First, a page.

The much-delayed e-Borders programme, launched in 2003, has come under fire from the Home Affairs Committee, in a report published today.
The report described the programme as “highly problematic”, saying it wasted “millions of pounds of taxpayers’ money”.
The £1.2 billion e-Borders electronic system was designed to carry out checks on everyone entering and leaving the UK, as a key part of Labour’s crackdown on illegal immigration.
In, 2009, the scheme was found to be in conflict with EU rules on free movement, and was also facing a row over data protection. The EU later approved the system, with a condition that it would conform to certain guidelines.
In 2010, the timetable to implement the scheme was called “impossible to achieve“, and the contract with Raytheon was axed due to a breach of contract terms. The US firm later sued the government for £500 million, claiming wrongful termination. Even after awarding new contracts to Serco and IBM in the run up to London Olympics, progress remained slow. However, the government still insists e-Borders should be completed.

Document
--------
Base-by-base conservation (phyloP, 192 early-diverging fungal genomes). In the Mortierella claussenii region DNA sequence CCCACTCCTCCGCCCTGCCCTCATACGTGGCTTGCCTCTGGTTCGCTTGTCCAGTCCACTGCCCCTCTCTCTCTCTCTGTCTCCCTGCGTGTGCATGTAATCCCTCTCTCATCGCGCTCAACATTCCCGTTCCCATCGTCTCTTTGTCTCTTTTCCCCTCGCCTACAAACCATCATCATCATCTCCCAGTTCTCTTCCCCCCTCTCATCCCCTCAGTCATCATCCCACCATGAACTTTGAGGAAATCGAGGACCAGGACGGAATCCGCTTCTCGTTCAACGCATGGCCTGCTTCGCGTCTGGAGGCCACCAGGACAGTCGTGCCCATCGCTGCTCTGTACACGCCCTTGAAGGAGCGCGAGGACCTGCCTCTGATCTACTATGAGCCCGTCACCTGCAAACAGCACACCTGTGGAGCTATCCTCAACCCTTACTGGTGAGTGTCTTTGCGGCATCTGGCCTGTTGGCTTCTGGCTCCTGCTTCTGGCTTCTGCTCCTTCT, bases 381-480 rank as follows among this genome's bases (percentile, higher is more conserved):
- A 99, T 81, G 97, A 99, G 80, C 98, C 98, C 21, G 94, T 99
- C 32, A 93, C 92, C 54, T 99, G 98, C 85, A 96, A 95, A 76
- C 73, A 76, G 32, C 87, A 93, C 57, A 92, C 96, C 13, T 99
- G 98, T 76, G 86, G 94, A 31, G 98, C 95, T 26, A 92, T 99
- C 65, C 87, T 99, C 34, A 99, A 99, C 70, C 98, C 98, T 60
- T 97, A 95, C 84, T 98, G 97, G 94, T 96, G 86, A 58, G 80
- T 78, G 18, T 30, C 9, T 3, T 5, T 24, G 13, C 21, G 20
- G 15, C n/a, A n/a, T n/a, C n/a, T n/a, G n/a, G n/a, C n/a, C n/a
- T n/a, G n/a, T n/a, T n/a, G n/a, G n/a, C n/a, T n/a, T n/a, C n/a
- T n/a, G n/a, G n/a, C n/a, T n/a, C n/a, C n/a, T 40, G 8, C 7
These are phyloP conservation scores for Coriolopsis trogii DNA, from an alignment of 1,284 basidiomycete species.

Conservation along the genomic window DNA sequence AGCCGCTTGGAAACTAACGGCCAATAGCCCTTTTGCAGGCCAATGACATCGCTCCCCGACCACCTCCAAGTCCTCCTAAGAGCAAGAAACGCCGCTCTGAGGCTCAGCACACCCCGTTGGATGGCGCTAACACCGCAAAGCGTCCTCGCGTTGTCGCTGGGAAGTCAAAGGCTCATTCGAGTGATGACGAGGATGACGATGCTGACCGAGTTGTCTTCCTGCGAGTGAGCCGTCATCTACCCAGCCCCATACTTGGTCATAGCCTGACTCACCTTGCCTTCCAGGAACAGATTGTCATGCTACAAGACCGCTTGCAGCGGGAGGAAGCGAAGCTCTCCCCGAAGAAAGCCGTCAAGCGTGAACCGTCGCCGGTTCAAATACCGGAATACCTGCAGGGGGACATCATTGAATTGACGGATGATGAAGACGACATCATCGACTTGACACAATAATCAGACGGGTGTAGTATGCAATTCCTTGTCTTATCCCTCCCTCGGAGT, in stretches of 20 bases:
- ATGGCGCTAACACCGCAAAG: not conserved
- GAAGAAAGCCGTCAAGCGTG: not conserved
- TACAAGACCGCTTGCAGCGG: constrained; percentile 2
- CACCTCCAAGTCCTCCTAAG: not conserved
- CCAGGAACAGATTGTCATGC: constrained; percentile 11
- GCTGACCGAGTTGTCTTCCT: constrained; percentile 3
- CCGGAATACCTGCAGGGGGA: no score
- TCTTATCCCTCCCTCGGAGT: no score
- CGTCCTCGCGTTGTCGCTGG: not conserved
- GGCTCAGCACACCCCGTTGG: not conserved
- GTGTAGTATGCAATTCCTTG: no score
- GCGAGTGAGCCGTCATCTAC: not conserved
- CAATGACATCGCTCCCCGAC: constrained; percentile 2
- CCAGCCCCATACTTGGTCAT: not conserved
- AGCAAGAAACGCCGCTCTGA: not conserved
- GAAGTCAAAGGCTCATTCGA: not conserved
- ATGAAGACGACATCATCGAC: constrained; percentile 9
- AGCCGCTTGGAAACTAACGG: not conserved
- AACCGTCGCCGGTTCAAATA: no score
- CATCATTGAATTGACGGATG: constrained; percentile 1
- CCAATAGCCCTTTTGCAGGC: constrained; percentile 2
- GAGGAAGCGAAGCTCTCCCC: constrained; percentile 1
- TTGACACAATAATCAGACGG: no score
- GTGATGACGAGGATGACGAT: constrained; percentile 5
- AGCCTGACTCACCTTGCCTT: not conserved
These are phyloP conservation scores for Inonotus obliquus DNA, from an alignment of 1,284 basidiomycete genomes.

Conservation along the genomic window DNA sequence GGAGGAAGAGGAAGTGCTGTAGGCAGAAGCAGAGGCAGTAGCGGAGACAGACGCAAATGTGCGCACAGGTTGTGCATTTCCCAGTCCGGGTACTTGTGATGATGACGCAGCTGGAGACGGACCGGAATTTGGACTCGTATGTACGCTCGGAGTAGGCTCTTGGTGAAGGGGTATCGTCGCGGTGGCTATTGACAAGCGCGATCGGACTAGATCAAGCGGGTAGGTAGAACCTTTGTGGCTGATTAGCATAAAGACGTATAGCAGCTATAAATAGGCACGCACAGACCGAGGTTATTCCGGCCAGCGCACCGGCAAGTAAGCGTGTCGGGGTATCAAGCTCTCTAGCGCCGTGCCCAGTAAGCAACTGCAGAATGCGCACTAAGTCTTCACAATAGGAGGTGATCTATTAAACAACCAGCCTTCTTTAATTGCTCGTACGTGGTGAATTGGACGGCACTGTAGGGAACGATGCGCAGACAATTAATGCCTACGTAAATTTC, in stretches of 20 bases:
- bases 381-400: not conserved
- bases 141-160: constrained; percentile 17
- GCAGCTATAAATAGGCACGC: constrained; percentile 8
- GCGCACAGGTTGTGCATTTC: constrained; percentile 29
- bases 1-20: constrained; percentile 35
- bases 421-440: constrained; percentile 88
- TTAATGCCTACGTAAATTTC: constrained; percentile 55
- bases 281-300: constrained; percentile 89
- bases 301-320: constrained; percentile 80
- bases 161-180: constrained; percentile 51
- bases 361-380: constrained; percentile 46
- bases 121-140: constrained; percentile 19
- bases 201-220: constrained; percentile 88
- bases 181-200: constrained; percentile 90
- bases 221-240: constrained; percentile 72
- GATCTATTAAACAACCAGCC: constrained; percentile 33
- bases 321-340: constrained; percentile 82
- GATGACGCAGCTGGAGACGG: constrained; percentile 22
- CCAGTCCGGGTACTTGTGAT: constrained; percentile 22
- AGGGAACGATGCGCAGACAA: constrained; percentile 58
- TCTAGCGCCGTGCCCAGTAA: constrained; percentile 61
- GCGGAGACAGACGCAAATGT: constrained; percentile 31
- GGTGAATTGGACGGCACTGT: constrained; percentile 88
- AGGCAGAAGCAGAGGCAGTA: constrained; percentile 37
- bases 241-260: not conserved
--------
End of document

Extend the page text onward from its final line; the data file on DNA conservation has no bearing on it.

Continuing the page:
The programme is now split into two parts – the pre-Olympic element, intended to make sure at least some parts of the system are in place by July, and the future expansion into shipping and rail transport. The contract for the post-Olympics element, which will be a much more significant undertaking, has not yet been awarded.
“The Committee remains concerned about progress on the programme. The letting of the post-Olympics part of the contract will be a crucial determinant in its overall success or failure,” concluded the report.
“The e-Borders programme, which has resulted in the loss of millions of pounds of taxpayers’ money, highlights the need for procurement to be carried out correctly and to include clear goals for private sector companies. It remains a huge disappointment that e-Borders is not fully in place in time for the Olympics,” added Keith Vaz, chairman of the Committee.
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